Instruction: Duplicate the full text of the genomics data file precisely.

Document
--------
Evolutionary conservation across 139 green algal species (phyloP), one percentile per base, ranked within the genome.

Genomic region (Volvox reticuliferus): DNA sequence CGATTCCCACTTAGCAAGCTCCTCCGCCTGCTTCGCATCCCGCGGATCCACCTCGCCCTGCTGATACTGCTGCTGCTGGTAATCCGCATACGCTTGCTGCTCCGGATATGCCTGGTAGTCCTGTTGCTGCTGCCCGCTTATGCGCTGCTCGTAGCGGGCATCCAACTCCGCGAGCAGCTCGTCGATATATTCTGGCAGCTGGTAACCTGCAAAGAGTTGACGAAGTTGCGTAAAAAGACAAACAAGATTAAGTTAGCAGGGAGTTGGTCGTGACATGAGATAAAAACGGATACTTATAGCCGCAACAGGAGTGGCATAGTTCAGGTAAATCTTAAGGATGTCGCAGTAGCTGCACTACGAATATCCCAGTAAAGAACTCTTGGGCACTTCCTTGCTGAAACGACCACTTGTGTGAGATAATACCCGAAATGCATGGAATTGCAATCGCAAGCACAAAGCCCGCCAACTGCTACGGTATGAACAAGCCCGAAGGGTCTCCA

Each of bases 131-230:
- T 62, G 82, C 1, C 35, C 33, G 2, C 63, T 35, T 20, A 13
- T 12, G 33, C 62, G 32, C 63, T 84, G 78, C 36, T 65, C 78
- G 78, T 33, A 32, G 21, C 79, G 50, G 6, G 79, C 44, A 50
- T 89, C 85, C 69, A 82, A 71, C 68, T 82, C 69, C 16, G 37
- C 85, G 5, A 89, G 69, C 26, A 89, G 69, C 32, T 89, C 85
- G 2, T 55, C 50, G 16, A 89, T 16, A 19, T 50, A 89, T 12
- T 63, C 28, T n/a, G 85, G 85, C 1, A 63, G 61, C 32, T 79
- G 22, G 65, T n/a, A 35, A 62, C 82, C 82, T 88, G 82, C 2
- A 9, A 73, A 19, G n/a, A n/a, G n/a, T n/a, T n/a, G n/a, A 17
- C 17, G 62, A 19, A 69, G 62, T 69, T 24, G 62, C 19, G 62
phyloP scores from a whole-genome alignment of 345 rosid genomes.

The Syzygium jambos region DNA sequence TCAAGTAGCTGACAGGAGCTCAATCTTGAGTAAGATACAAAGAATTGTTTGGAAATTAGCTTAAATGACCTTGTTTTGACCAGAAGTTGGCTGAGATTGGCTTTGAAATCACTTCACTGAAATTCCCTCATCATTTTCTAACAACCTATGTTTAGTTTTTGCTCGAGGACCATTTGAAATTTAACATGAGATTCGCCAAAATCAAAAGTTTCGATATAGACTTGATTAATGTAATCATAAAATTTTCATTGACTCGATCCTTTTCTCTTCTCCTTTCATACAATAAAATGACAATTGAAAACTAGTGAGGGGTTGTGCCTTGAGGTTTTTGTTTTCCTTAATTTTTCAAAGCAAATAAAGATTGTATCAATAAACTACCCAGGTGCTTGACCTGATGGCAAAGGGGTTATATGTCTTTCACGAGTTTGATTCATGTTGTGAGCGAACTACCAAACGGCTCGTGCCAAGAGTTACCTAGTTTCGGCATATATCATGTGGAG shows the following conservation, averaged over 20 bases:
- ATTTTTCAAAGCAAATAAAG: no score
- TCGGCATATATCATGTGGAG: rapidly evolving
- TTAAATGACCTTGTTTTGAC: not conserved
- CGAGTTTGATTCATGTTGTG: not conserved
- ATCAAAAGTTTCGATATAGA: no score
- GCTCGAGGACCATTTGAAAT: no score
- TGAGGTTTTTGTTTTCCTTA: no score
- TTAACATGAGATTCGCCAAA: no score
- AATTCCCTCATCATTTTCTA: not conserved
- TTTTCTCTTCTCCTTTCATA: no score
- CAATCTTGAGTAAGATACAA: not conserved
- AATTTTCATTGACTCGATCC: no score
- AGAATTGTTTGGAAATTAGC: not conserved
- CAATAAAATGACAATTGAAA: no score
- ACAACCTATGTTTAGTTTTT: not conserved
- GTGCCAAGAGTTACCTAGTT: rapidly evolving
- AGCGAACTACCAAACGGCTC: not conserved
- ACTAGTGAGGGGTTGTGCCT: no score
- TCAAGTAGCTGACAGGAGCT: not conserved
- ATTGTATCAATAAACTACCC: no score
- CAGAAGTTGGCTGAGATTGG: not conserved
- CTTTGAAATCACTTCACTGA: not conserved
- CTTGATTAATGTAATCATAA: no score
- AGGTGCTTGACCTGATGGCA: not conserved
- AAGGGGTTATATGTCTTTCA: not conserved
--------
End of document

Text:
Evolutionary conservation across 139 green algal species (phyloP), one percentile per base, ranked within the genome.

Genomic region (Volvox reticuliferus): DNA sequence CGATTCCCACTTAGCAAGCTCCTCCGCCTGCTTCGCATCCCGCGGATCCACCTCGCCCTGCTGATACTGCTGCTGCTGGTAATCCGCATACGCTTGCTGCTCCGGATATGCCTGGTAGTCCTGTTGCTGCTGCCCGCTTATGCGCTGCTCGTAGCGGGCATCCAACTCCGCGAGCAGCTCGTCGATATATTCTGGCAGCTGGTAACCTGCAAAGAGTTGACGAAGTTGCGTAAAAAGACAAACAAGATTAAGTTAGCAGGGAGTTGGTCGTGACATGAGATAAAAACGGATACTTATAGCCGCAACAGGAGTGGCATAGTTCAGGTAAATCTTAAGGATGTCGCAGTAGCTGCACTACGAATATCCCAGTAAAGAACTCTTGGGCACTTCCTTGCTGAAACGACCACTTGTGTGAGATAATACCCGAAATGCATGGAATTGCAATCGCAAGCACAAAGCCCGCCAACTGCTACGGTATGAACAAGCCCGAAGGGTCTCCA

Each of bases 131-230:
- T 62, G 82, C 1, C 35, C 33, G 2, C 63, T 35, T 20, A 13
- T 12, G 33, C 62, G 32, C 63, T 84, G 78, C 36, T 65, C 78
- G 78, T 33, A 32, G 21, C 79, G 50, G 6, G 79, C 44, A 50
- T 89, C 85, C 69, A 82, A 71, C 68, T 82, C 69, C 16, G 37
- C 85, G 5, A 89, G 69, C 26, A 89, G 69, C 32, T 89, C 85
- G 2, T 55, C 50, G 16, A 89, T 16, A 19, T 50, A 89, T 12
- T 63, C 28, T n/a, G 85, G 85, C 1, A 63, G 61, C 32, T 79
- G 22, G 65, T n/a, A 35, A 62, C 82, C 82, T 88, G 82, C 2
- A 9, A 73, A 19, G n/a, A n/a, G n/a, T n/a, T n/a, G n/a, A 17
- C 17, G 62, A 19, A 69, G 62, T 69, T 24, G 62, C 19, G 62
phyloP scores from a whole-genome alignment of 345 rosid genomes.

The Syzygium jambos region DNA sequence TCAAGTAGCTGACAGGAGCTCAATCTTGAGTAAGATACAAAGAATTGTTTGGAAATTAGCTTAAATGACCTTGTTTTGACCAGAAGTTGGCTGAGATTGGCTTTGAAATCACTTCACTGAAATTCCCTCATCATTTTCTAACAACCTATGTTTAGTTTTTGCTCGAGGACCATTTGAAATTTAACATGAGATTCGCCAAAATCAAAAGTTTCGATATAGACTTGATTAATGTAATCATAAAATTTTCATTGACTCGATCCTTTTCTCTTCTCCTTTCATACAATAAAATGACAATTGAAAACTAGTGAGGGGTTGTGCCTTGAGGTTTTTGTTTTCCTTAATTTTTCAAAGCAAATAAAGATTGTATCAATAAACTACCCAGGTGCTTGACCTGATGGCAAAGGGGTTATATGTCTTTCACGAGTTTGATTCATGTTGTGAGCGAACTACCAAACGGCTCGTGCCAAGAGTTACCTAGTTTCGGCATATATCATGTGGAG shows the following conservation, averaged over 20 bases:
- ATTTTTCAAAGCAAATAAAG: no score
- TCGGCATATATCATGTGGAG: rapidly evolving
- TTAAATGACCTTGTTTTGAC: not conserved
- CGAGTTTGATTCATGTTGTG: not conserved
- ATCAAAAGTTTCGATATAGA: no score
- GCTCGAGGACCATTTGAAAT: no score
- TGAGGTTTTTGTTTTCCTTA: no score
- TTAACATGAGATTCGCCAAA: no score
- AATTCCCTCATCATTTTCTA: not conserved
- TTTTCTCTTCTCCTTTCATA: no score
- CAATCTTGAGTAAGATACAA: not conserved
- AATTTTCATTGACTCGATCC: no score
- AGAATTGTTTGGAAATTAGC: not conserved
- CAATAAAATGACAATTGAAA: no score
- ACAACCTATGTTTAGTTTTT: not conserved
- GTGCCAAGAGTTACCTAGTT: rapidly evolving
- AGCGAACTACCAAACGGCTC: not conserved
- ACTAGTGAGGGGTTGTGCCT: no score
- TCAAGTAGCTGACAGGAGCT: not conserved
- ATTGTATCAATAAACTACCC: no score
- CAGAAGTTGGCTGAGATTGG: not conserved
- CTTTGAAATCACTTCACTGA: not conserved
- CTTGATTAATGTAATCATAA: no score
- AGGTGCTTGACCTGATGGCA: not conserved
- AAGGGGTTATATGTCTTTCA: not conserved